1. Aljarallah, R.A. An assessment of the economic impact of natural resource rents in kingdom of Saudi Arabia. Resour. Policy 2021, 72, 102070.
  2. Yusuf, N.; Shesha, L.S. Economic Role of Population Density during Pandemics—A Comparative Analysis of Saudi Arabia and China. Int. J. Environ. Res. Public Health 2021, 18, 4318.
  3. The World Bank. Population, Total|Data; The World Bank: Washington, DC, USA, 2020.
  4. Friedlingstein, P.; O’sullivan, M.; Jones, M.W.; Andrew, R.M.; Hauck, J.; Olsen, A.; Peters, G.P.; Peters, W.; Pongratz, J.; Sitch, S.; et al. Global Carbon Budget 2020. Earth Syst. Sci. Data 2020, 12, 3269–3340.
  5. Andrew, R.M.; Peters, G.P. The Global Carbon Project’s Fossil CO2 Emissions Dataset; Zenodo: Geneva, Switzerland, 2021.
  6. United Nations/DESA. World Urbanization Prospects—Population Division; United Nations: New York, NY, USA, 2019.
  7. Ritchie, H. Sector by sector: Where do global greenhouse gas emissions come from?—Our World in Data. Our World Data. 2020. Available online: https://ourworldindata.org/ghg-emissions-by-sector (accessed on 19 March 2023).
  8. Friedlingstein, P.; Jones, M.W.; O’Sullivan, M.; Andrew, R.M.; Bakker, D.C.; Hauck, J.; Le, Q.C.; Peter, G.P.; Peters, W.; Pongratz, J.; et al. Global Carbon Budget 2021. Earth Syst. Sci. Data 2022, 14, 1917–2005.
  9. Bazoobandi, S. Old Fund, New Mandate: Saudi Arabia’s Public Investment Fund (PIF). Int. Polit. Econ. Ser. 2021, 207–231.
  10. Khondaker, A.N.; Rahman, S.M.; Malik, K.; Hossain, N.; Razzak, S.A.; Khan, R.A. Dynamics of energy sector and GHG emissions in Saudi Arabia. Clim. Policy 2014, 15, 517–541.
  11. Krane, J.; Wilson, W.S. Energy Governance in Saudi Arabia: An Assessment of the Kingdom’s Resources, Policies, and Climate Approach; Rice University’s Baker Institute for Public Policy: Houston, TX, USA, 2019.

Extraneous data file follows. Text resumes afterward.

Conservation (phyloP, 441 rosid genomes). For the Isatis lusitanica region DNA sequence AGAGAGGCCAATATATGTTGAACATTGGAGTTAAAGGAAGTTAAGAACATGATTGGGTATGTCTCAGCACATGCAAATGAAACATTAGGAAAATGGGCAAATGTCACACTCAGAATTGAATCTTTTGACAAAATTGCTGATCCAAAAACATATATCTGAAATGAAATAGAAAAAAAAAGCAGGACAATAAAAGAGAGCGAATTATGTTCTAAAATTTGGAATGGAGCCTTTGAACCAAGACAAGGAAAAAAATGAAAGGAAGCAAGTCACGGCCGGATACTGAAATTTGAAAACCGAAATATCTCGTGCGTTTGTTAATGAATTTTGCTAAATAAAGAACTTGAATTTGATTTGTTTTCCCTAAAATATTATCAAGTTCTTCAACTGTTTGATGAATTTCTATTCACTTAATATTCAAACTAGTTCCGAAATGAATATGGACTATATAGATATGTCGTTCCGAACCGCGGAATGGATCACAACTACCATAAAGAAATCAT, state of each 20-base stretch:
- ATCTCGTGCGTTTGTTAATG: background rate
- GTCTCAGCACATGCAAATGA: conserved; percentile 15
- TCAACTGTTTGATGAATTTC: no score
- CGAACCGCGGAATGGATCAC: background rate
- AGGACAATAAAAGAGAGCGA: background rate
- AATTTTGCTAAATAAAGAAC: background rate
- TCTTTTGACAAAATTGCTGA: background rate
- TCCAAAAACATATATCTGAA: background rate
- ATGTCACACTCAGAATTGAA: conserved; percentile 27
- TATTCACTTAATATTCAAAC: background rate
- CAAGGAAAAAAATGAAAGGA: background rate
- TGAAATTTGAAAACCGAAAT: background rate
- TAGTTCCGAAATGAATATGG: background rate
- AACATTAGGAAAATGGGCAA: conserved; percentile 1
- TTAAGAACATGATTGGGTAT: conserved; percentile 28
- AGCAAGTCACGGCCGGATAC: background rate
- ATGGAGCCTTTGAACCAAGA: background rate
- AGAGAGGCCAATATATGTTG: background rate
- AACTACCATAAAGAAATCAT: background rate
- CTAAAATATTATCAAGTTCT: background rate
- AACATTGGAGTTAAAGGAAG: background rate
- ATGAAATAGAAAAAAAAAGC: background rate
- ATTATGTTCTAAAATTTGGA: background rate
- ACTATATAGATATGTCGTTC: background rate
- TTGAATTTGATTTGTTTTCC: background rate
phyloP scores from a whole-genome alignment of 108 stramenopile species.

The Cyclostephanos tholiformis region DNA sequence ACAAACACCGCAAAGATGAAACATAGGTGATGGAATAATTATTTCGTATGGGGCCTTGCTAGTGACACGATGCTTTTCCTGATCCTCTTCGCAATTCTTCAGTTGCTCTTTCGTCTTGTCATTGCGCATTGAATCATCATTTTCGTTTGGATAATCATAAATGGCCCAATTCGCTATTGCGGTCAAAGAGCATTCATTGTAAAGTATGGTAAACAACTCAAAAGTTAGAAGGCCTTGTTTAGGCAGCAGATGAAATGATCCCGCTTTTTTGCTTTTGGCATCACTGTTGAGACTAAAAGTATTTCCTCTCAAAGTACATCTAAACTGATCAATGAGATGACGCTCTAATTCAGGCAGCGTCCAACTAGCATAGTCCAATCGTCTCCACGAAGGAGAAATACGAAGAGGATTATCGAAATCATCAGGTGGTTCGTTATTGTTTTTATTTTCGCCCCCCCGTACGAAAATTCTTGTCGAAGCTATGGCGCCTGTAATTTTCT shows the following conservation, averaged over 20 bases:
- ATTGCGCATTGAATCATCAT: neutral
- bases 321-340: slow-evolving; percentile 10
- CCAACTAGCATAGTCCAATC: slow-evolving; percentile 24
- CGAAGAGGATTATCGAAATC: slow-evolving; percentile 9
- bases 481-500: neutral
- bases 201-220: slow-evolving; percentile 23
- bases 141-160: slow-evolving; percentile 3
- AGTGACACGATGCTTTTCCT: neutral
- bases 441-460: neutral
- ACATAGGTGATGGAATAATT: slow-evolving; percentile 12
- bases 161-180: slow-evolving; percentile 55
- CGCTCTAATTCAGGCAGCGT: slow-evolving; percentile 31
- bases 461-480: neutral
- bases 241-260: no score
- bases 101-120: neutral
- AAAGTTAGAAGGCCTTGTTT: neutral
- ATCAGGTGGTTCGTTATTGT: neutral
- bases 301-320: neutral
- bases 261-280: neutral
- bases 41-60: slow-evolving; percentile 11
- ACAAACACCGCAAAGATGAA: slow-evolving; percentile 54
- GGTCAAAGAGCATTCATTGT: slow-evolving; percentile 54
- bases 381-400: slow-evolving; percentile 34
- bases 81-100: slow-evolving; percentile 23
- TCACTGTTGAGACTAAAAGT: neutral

12. Rahman, S.M.; Khondaker, A.N.; Hossain, M.I.; Shafiullah, M.; Hasan, M.A. Neurogenetic modeling of energy demand in the United Arab Emirates, Saudi Arabia, and Qatar. Environ. Prog. Sustain. Energy 2017, 36, 1208–1216.
  13. International Energy Agency. Energy and Carbon Tracker Users Guide 2020 Edition Energy and Carbon Tracker Users Guide How to Use This Product; International Energy Agency: Paris, France, 2019.
  14. Gütschow, J.; Jeffery, M.L.; Gieseke, R.; Gebel, R.; Stevens, D.; Krapp, M.; Rocha, M. The PRIMAP-hist national historical emissions time series. Earth Syst. Sci. Data 2016, 8, 571–603.
  15. Ministry of Energy Industry and Mineral Resources. Third National Communication of the Kingdom of Saudi Arabia; Ministry of Energy Industry and Mineral Resources: Riyadh, Saudi Arabia, 2016; pp. 173–174.
  16. Selimuzzaman, S.M. Present and Future Solid Waste Management Practices in Saudi Arabia to combat Greenhouse Gas Emissions. In Proceedings of the 12th International Conference on Computational Science and Its Applications, Bahia, Brazil, 18–21 June 2012; pp. 1–13.